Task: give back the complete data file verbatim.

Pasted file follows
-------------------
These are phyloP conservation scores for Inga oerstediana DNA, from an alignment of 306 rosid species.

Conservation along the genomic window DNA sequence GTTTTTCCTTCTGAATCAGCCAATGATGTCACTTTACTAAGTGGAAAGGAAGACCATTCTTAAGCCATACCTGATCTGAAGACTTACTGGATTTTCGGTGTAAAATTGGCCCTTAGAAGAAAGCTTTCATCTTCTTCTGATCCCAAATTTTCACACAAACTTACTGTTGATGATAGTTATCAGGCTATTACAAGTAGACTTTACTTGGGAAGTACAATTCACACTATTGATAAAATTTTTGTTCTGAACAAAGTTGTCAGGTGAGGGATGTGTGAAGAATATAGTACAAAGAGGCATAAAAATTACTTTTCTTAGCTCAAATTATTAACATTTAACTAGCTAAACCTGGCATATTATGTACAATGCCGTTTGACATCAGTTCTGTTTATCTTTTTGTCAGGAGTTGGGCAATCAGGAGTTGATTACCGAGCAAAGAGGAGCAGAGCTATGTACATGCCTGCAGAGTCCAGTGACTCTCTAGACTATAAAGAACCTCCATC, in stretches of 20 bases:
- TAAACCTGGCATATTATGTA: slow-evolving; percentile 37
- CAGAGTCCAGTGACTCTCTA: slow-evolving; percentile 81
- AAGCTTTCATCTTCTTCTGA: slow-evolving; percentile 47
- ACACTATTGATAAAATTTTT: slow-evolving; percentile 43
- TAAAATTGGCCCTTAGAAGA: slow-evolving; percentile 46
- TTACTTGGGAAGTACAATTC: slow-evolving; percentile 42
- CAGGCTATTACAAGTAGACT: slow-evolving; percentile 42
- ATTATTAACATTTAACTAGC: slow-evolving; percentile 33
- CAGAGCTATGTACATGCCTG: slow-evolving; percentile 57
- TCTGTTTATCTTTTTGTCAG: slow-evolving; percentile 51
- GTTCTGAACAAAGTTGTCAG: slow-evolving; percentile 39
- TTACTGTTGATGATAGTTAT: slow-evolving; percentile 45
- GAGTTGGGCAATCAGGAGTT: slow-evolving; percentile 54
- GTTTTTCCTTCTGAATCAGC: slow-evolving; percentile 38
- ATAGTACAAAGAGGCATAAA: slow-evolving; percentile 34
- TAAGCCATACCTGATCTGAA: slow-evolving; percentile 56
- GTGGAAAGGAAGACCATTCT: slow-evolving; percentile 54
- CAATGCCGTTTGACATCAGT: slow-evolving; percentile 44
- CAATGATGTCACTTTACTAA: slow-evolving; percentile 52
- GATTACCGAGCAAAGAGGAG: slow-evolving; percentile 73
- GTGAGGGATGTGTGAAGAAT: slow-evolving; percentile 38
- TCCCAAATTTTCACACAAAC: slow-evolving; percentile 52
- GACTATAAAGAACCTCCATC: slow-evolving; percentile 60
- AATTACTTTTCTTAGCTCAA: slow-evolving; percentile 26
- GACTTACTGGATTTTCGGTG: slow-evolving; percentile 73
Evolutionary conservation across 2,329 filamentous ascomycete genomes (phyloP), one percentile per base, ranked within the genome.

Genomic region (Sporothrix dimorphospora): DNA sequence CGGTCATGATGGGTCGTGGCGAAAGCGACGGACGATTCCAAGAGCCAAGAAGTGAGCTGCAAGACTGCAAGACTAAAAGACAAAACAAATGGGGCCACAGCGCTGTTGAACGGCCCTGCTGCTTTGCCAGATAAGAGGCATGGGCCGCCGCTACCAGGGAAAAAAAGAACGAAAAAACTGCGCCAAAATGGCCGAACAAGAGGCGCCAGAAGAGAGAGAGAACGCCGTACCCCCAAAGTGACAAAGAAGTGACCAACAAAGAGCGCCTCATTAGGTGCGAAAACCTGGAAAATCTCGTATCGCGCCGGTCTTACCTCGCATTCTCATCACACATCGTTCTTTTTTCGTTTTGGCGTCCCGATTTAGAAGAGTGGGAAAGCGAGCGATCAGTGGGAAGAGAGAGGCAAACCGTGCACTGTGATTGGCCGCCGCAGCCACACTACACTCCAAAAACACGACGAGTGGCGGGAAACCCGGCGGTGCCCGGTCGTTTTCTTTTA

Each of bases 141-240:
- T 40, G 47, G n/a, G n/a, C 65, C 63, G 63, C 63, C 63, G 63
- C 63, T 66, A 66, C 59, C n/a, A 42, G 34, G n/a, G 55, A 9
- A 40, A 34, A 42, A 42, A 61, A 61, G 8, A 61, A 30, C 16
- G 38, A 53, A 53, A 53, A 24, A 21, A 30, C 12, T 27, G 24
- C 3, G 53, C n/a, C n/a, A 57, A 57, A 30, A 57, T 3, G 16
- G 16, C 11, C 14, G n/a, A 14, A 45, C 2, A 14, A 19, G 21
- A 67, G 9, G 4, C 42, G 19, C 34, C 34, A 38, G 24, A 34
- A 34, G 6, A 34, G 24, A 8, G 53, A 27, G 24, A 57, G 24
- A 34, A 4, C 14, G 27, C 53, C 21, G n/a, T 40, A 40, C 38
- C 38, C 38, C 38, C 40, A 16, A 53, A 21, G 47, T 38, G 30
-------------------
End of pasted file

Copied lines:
These are phyloP conservation scores for Inga oerstediana DNA, from an alignment of 306 rosid species.

Conservation along the genomic window DNA sequence GTTTTTCCTTCTGAATCAGCCAATGATGTCACTTTACTAAGTGGAAAGGAAGACCATTCTTAAGCCATACCTGATCTGAAGACTTACTGGATTTTCGGTGTAAAATTGGCCCTTAGAAGAAAGCTTTCATCTTCTTCTGATCCCAAATTTTCACACAAACTTACTGTTGATGATAGTTATCAGGCTATTACAAGTAGACTTTACTTGGGAAGTACAATTCACACTATTGATAAAATTTTTGTTCTGAACAAAGTTGTCAGGTGAGGGATGTGTGAAGAATATAGTACAAAGAGGCATAAAAATTACTTTTCTTAGCTCAAATTATTAACATTTAACTAGCTAAACCTGGCATATTATGTACAATGCCGTTTGACATCAGTTCTGTTTATCTTTTTGTCAGGAGTTGGGCAATCAGGAGTTGATTACCGAGCAAAGAGGAGCAGAGCTATGTACATGCCTGCAGAGTCCAGTGACTCTCTAGACTATAAAGAACCTCCATC, in stretches of 20 bases:
- TAAACCTGGCATATTATGTA: slow-evolving; percentile 37
- CAGAGTCCAGTGACTCTCTA: slow-evolving; percentile 81
- AAGCTTTCATCTTCTTCTGA: slow-evolving; percentile 47
- ACACTATTGATAAAATTTTT: slow-evolving; percentile 43
- TAAAATTGGCCCTTAGAAGA: slow-evolving; percentile 46
- TTACTTGGGAAGTACAATTC: slow-evolving; percentile 42
- CAGGCTATTACAAGTAGACT: slow-evolving; percentile 42
- ATTATTAACATTTAACTAGC: slow-evolving; percentile 33
- CAGAGCTATGTACATGCCTG: slow-evolving; percentile 57
- TCTGTTTATCTTTTTGTCAG: slow-evolving; percentile 51
- GTTCTGAACAAAGTTGTCAG: slow-evolving; percentile 39
- TTACTGTTGATGATAGTTAT: slow-evolving; percentile 45
- GAGTTGGGCAATCAGGAGTT: slow-evolving; percentile 54
- GTTTTTCCTTCTGAATCAGC: slow-evolving; percentile 38
- ATAGTACAAAGAGGCATAAA: slow-evolving; percentile 34
- TAAGCCATACCTGATCTGAA: slow-evolving; percentile 56
- GTGGAAAGGAAGACCATTCT: slow-evolving; percentile 54
- CAATGCCGTTTGACATCAGT: slow-evolving; percentile 44
- CAATGATGTCACTTTACTAA: slow-evolving; percentile 52
- GATTACCGAGCAAAGAGGAG: slow-evolving; percentile 73
- GTGAGGGATGTGTGAAGAAT: slow-evolving; percentile 38
- TCCCAAATTTTCACACAAAC: slow-evolving; percentile 52
- GACTATAAAGAACCTCCATC: slow-evolving; percentile 60
- AATTACTTTTCTTAGCTCAA: slow-evolving; percentile 26
- GACTTACTGGATTTTCGGTG: slow-evolving; percentile 73
Evolutionary conservation across 2,329 filamentous ascomycete genomes (phyloP), one percentile per base, ranked within the genome.

Genomic region (Sporothrix dimorphospora): DNA sequence CGGTCATGATGGGTCGTGGCGAAAGCGACGGACGATTCCAAGAGCCAAGAAGTGAGCTGCAAGACTGCAAGACTAAAAGACAAAACAAATGGGGCCACAGCGCTGTTGAACGGCCCTGCTGCTTTGCCAGATAAGAGGCATGGGCCGCCGCTACCAGGGAAAAAAAGAACGAAAAAACTGCGCCAAAATGGCCGAACAAGAGGCGCCAGAAGAGAGAGAGAACGCCGTACCCCCAAAGTGACAAAGAAGTGACCAACAAAGAGCGCCTCATTAGGTGCGAAAACCTGGAAAATCTCGTATCGCGCCGGTCTTACCTCGCATTCTCATCACACATCGTTCTTTTTTCGTTTTGGCGTCCCGATTTAGAAGAGTGGGAAAGCGAGCGATCAGTGGGAAGAGAGAGGCAAACCGTGCACTGTGATTGGCCGCCGCAGCCACACTACACTCCAAAAACACGACGAGTGGCGGGAAACCCGGCGGTGCCCGGTCGTTTTCTTTTA

Each of bases 141-240:
- T 40, G 47, G n/a, G n/a, C 65, C 63, G 63, C 63, C 63, G 63
- C 63, T 66, A 66, C 59, C n/a, A 42, G 34, G n/a, G 55, A 9
- A 40, A 34, A 42, A 42, A 61, A 61, G 8, A 61, A 30, C 16
- G 38, A 53, A 53, A 53, A 24, A 21, A 30, C 12, T 27, G 24
- C 3, G 53, C n/a, C n/a, A 57, A 57, A 30, A 57, T 3, G 16
- G 16, C 11, C 14, G n/a, A 14, A 45, C 2, A 14, A 19, G 21
- A 67, G 9, G 4, C 42, G 19, C 34, C 34, A 38, G 24, A 34
- A 34, G 6, A 34, G 24, A 8, G 53, A 27, G 24, A 57, G 24
- A 34, A 4, C 14, G 27, C 53, C 21, G n/a, T 40, A 40, C 38
- C 38, C 38, C 38, C 40, A 16, A 53, A 21, G 47, T 38, G 30